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Fostering a Culture of Civility in the Law


Vol. 107 No. 3 (2024) | Justitia | Download PDF Version of Article

In November 2023, all first-year Duke Law students (about 240) participated in a two-and-a-half hour Civil Discourse and Difficult Decisions (CD3) program as part of the school’s professionalism initiative. Students, facilitators, attorneys, and judges together employed civil discourse skills in exercises designed to simulate law practice experiences.

CD3, a United States Courts and Federal Bar Association program, has reached thousands of high school and college students in federal courtrooms across the country. Judge Beth Bloom and I created and first piloted the program in 2017 in the Southern District of Florida to help the next generation see the value of civility. The CD3 program at Duke was our first opportunity to involve law students as they prepare for careers in a profession that must value civility and engagement, whether the issues are straightforward or decidedly more complex. (Read more about CD3 here.)

A central attribute of our legal system, especially the courts, is the written and oral communication of argument, ideas, and authority. Lawyers, judges, witnesses, jurors, and others must interact to reach a resolution to disputes. Because our system is premised on adversarial advocacy, these interactions aren’t always wrapped like presents or cloaked in cordiality.

That is why it’s all the more important for us to cultivate a culture of civility and decorum that promotes clear, credible assertions free of the taint of personal invective and demeaning behavior. The effort to inculcate a culture of civility in the law should start in law school (arguably earlier). It is a natural fit: The Socratic method forces students to engage each other and professors in a question-and-answer dialogue. Students also commit significant time and attention to legal research and writing and formal advocacy. Having learned numerous communication skills, one might expect students to be well equipped to engage in respectful discussion. But civility is not always an outcome of engagement, and in some instances it must be explicitly taught.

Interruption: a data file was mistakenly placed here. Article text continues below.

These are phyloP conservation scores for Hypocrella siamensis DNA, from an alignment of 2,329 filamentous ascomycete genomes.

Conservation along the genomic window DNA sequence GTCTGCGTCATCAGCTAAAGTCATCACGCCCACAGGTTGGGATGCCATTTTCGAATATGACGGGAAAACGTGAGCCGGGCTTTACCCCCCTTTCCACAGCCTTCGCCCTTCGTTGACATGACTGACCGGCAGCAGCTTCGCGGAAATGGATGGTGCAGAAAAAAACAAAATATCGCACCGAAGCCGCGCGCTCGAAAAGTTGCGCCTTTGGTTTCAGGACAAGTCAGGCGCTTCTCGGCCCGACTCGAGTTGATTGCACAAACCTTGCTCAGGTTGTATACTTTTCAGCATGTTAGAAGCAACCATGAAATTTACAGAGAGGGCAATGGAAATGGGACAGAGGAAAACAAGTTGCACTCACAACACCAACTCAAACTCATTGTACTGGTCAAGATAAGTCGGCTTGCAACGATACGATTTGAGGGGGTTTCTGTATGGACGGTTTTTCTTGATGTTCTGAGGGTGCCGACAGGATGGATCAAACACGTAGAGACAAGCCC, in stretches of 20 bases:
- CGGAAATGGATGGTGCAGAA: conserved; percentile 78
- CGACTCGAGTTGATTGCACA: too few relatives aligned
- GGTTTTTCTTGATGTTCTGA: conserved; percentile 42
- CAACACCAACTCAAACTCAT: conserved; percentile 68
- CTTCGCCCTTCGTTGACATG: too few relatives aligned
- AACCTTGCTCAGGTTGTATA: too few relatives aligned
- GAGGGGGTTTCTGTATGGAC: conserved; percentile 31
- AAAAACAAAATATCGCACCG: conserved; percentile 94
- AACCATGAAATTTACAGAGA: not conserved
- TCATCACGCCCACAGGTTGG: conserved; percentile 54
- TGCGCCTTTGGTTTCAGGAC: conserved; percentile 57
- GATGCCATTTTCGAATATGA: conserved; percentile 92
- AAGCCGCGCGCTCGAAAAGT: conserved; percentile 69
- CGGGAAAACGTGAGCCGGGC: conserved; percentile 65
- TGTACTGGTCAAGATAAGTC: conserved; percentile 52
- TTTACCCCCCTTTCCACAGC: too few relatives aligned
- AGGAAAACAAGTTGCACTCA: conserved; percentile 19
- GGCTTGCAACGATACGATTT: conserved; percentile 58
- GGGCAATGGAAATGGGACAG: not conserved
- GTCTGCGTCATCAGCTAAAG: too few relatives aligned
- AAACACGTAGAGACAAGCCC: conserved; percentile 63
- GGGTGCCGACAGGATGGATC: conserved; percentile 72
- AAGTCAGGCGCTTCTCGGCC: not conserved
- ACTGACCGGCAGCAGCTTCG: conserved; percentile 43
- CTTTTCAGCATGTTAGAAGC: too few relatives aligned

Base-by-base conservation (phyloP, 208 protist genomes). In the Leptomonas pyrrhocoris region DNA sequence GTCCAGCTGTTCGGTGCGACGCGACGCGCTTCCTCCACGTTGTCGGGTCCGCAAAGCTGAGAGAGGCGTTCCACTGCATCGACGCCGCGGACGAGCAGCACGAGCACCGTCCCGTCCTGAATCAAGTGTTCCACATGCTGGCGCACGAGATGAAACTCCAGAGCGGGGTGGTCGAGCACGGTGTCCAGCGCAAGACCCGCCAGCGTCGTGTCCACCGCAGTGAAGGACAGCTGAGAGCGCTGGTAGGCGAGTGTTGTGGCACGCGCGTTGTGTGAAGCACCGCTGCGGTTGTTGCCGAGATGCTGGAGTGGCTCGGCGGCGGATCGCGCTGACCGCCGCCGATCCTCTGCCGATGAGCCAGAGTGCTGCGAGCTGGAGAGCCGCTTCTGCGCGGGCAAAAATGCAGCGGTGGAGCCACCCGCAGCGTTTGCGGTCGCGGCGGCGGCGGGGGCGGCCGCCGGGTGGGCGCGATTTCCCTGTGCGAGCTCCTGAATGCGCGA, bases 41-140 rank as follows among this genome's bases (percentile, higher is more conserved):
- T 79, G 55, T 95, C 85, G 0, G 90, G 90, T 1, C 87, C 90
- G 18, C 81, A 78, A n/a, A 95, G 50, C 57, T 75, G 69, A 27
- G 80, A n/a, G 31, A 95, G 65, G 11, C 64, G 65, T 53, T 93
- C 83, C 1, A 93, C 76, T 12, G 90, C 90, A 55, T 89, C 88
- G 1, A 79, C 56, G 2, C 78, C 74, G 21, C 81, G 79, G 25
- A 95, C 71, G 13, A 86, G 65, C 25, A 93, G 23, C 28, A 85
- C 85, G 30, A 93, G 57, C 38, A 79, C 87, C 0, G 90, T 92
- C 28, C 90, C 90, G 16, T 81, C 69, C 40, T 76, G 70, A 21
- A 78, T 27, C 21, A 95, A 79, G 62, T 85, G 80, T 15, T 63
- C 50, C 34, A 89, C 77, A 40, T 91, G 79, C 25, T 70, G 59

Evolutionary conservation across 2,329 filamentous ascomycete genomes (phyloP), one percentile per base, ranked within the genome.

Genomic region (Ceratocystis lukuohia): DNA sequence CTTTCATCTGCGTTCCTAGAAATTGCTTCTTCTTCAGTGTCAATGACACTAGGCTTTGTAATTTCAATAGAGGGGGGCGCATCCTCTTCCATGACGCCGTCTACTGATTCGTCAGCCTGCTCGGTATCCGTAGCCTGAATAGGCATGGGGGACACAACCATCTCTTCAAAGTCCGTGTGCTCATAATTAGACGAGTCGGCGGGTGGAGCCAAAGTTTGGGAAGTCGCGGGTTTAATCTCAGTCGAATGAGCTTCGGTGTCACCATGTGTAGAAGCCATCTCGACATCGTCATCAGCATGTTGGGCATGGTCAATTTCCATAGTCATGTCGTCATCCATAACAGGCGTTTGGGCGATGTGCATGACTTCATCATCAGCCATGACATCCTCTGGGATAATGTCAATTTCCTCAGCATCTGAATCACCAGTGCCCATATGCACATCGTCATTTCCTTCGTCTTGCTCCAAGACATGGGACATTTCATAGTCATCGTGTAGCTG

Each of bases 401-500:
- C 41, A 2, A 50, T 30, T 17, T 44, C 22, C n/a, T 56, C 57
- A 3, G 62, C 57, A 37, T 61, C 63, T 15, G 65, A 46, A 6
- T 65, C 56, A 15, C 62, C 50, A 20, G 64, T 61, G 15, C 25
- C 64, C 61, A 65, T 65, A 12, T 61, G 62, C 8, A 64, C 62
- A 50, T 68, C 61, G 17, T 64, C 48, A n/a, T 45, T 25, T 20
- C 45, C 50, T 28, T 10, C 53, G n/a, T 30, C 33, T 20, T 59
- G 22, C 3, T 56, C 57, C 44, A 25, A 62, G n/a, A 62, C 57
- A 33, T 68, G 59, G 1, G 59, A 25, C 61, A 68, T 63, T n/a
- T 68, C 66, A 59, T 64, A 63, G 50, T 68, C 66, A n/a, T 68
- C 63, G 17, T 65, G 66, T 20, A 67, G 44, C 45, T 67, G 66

And lawyers face new and different challenges than do law students. Lawyers must answer to client demands, interact with opposing counsel, meet court deadlines, and balance personal responsibilities with work. Stress mounts, which in turn can trigger behavior that looks and feels uncontrolled and outright uncivil. Even with years of formal training, civil discourse can evaporate in a moment.

In those moments, communication skills learned in law school might be a distant memory. That’s when a culture of civility — often encouraged and led by judges — can make sure a momentary lapse is the exception, not the norm. Learned communication skills and techniques are reinforced by a systemic, wrap-around ethos of cordial, respectful engagement. It also helps that civility is consistently the most effective manner of persuasion and advocacy.

As the late Justice Sandra Day O’Connor said: “Unfortunately, civility is hard to codify or legislate, but you know it when you see it. It’s possible to disagree without being disagreeable. . . .  The key to resolving conflicts is through dialogue, understanding, and compromise.” Let these be tenets we all seek to emulate.



Judge Robin L. Rosenberg, U.S. District Court, Southern District of Florida